@Then("^the bag should contain only (\d+) (\w+)$")
    public void the_bag_should_contain_only_something(final int quantity, final String something) {
        assertNumberOfTimes(quantity, something, true);
    }

    @Then("^the bag should contain (\d+) (\w+)$")
    public void the_bag_should_contain_something(final int quantity, final String something) {
        assertNumberOfTimes(quantity, something, false);
    }

    private void assertNumberOfTimes(final int quantity, final String something, final boolean onlyThat) {
        final List<String> things = bagHttpClient.getContents().getThings();
        log.info("Expecting {} times {}. The bag contains {}", quantity, something, things);
        final int timesInList = Collections.frequency(things, something);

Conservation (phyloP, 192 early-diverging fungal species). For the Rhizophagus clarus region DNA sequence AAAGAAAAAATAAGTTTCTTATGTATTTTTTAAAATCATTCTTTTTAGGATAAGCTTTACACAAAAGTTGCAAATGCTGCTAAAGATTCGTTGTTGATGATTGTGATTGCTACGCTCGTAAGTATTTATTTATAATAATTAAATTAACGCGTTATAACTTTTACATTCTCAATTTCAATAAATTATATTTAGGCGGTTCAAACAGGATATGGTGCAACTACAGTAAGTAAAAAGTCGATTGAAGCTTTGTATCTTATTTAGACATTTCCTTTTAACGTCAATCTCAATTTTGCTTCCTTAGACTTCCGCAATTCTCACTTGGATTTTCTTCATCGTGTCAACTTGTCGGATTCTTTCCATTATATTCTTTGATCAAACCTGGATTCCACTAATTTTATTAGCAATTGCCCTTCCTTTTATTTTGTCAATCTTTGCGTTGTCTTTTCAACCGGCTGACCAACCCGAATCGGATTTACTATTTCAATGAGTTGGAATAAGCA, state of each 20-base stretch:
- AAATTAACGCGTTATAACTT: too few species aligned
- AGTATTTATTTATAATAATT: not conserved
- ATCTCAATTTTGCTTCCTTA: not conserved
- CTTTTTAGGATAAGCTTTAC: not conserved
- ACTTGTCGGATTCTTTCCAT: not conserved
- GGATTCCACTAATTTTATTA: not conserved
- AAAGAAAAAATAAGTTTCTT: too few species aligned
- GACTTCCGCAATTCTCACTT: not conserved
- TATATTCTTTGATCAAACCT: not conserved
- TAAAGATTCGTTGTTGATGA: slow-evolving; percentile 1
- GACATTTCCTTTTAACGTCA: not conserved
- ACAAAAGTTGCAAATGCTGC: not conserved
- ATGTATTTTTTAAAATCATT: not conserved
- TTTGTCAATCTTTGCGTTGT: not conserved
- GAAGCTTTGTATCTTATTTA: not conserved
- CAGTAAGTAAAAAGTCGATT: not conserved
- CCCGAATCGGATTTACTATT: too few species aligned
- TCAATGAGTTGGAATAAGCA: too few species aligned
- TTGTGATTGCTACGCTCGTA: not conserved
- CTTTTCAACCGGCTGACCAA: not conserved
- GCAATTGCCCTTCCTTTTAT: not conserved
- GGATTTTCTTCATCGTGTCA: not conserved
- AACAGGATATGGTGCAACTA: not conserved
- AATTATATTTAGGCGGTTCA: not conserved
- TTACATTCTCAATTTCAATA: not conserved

assertThat(timesInList).isEqualTo(quantity);
        if (onlyThat) {
            assertThat(timesInList).isEqualTo(things.size());
        }
    }

}

Now, thanks to the added dependency cucumber-spring, Cucumber will load the context when pulling the steps from that class. Note that we use here a random port for our test and also a test-specific autowired component.

A Test Component

Since we want to use the Spring context and dependency injection, let’s build a component to put that into practice. This class will abstract all the API connections so we don’t have to duplicate it within our Cucumber tests.

package io.tpd.springbootcucumber.bagcommons;

import io.tpd.springbootcucumber.Bag;
import org.springframework.boot.web.server.LocalServerPort;
import org.springframework.context.annotation.Scope;